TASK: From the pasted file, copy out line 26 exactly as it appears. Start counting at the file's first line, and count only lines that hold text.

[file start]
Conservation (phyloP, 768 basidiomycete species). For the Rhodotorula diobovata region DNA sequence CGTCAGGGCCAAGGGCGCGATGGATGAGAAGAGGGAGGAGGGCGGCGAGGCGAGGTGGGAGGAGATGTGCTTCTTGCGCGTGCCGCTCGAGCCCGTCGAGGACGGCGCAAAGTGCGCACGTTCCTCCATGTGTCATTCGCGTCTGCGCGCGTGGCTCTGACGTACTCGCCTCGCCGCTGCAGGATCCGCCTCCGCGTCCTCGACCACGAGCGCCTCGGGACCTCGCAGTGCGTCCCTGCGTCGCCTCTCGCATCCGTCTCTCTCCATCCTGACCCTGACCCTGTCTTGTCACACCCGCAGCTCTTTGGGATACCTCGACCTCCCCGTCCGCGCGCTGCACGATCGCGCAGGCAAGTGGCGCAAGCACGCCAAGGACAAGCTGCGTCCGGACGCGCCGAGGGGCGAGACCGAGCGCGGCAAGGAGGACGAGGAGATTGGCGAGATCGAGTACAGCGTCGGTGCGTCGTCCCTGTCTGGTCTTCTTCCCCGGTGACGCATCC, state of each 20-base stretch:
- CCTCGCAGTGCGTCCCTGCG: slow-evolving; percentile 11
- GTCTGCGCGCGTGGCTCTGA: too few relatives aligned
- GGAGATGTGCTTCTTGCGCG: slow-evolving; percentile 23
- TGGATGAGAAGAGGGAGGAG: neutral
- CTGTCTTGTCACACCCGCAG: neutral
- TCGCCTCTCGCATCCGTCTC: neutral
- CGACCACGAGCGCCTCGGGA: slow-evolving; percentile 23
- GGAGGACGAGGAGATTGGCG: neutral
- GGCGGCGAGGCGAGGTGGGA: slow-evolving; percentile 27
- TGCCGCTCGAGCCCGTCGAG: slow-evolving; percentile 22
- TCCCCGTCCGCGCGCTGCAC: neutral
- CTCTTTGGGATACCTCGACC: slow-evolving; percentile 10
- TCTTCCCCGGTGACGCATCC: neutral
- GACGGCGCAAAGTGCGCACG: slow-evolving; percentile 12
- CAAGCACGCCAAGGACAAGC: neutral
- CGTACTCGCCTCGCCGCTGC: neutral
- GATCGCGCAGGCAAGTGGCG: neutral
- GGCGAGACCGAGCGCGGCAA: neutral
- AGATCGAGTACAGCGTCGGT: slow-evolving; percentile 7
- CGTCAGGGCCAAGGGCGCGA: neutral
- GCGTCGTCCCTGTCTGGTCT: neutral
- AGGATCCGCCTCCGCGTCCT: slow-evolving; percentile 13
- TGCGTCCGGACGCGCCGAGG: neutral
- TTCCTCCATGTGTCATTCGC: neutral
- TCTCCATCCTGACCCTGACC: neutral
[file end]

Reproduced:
- TCTCCATCCTGACCCTGACC: neutral